Vietnam’s Government bond market needs to be made more appealing.(Photo: tapchitaichinh.vn)
In the first five month of 2018, foreigners bought VND1.5 trillion (US$65.9 million) worth of Government bonds in the primary market and VND3 trillion (US$131.85 million) in the secondary market. The figures were VND20.8 trillion (US$914.16 million) and VND12.6 trillion (US$553.77 million), respectively in 2016, and VND10.3 trillion and VND20.5 trillion in 2017.
In 2017, bond transactions involving the foreign sector accounted for less than 5.1% of the total value issued in the primary market. The figure was 6.1% in the secondary market.
However, a positive change was recorded in the rate of foreign ownership in the Government bond market, which increased from 4.5% in 2015 to 5% in 2017.
In 2016 and 2017, the Finance Ministry for the first time successfully issued approximately VND11.5 trillion (US$507.72 million) worth of 20-year and 30-year government bonds for fully-foreign-funded investors. The move reflected a demand for long-term investment from the sector.
According to Nguyen Thi Hoang Lan, Deputy Director of the Hanoi Stock Exchange (HNX), macroeconomic indicators are what foreign investors consider when they decide to pour their money into a nation.
That’s why Vietnam needs a stable and consistent macroeconomic policy, particularly in public debt management, she added.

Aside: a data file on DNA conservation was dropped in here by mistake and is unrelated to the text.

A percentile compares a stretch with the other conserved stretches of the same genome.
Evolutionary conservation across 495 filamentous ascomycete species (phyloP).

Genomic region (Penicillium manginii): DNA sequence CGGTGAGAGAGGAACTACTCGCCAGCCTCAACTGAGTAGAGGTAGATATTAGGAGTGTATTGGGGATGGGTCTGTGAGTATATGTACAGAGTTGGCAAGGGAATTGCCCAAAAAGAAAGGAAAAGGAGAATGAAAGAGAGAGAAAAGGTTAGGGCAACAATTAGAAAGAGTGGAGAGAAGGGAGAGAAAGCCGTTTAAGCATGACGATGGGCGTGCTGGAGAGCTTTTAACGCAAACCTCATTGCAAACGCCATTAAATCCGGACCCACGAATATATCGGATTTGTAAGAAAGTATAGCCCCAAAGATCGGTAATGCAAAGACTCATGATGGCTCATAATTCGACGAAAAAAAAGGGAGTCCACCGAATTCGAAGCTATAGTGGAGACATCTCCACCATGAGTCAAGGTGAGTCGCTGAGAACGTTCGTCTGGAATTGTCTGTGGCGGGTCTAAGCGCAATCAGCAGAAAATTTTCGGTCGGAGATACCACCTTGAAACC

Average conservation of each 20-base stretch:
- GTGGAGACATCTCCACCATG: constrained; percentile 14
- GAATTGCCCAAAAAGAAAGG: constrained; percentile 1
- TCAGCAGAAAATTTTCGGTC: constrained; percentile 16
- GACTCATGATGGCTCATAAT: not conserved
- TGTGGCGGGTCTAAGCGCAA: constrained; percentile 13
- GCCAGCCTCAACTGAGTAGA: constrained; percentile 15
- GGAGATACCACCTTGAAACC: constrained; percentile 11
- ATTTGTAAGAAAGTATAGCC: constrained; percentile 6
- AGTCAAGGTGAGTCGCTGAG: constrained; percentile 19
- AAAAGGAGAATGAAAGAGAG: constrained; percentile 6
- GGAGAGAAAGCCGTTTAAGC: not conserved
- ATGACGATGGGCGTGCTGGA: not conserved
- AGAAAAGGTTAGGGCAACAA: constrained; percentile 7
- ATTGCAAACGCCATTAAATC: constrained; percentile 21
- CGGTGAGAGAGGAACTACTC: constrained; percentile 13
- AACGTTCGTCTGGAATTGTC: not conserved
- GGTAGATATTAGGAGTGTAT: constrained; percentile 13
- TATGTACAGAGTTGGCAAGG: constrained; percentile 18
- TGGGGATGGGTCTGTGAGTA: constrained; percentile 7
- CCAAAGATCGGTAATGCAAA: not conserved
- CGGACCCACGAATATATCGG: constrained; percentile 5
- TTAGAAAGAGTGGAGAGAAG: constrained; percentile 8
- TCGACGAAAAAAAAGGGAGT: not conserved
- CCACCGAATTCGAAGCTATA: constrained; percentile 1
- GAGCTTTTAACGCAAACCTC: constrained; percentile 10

Lan noted the Government should also offer investors instruments to prevent foreign exchange risks. The State Bank of Vietnam has allowed currency forward contracts, but their subjects do not include non-residents.
A currency forward locks in the exchange rate for the purchase or sale of a currency on a future date, and does not involve any upfront payment from the parties involved.
Macroeconomic policy on exchange rate and investment capital management, tax structure and stability in taxation are other factors when it comes to boosting foreign investment in Government bonds, Lan said.
She highlighted that the simplification and standardisation following international criteria of administrative procedures is also necessary.
Lean procedures facilitate both Government management and capital flow, thus increasing the competitiveness of the market, Lan said.
Infrastructure solutions and technical solutions that impact bond supply and demand should be taken into consideration, she added.
Head of the Finance Ministry’s Finance-Banking Department Phan Thi Thu Hien said to encourage foreign investment, the ministry is working to complete the legal framework for Government bond issuance with simplified procedures and better transaction fees.
To fulfill its goal, the ministry has stepped up cooperation with the World Bank and Asian Development Bank, she said.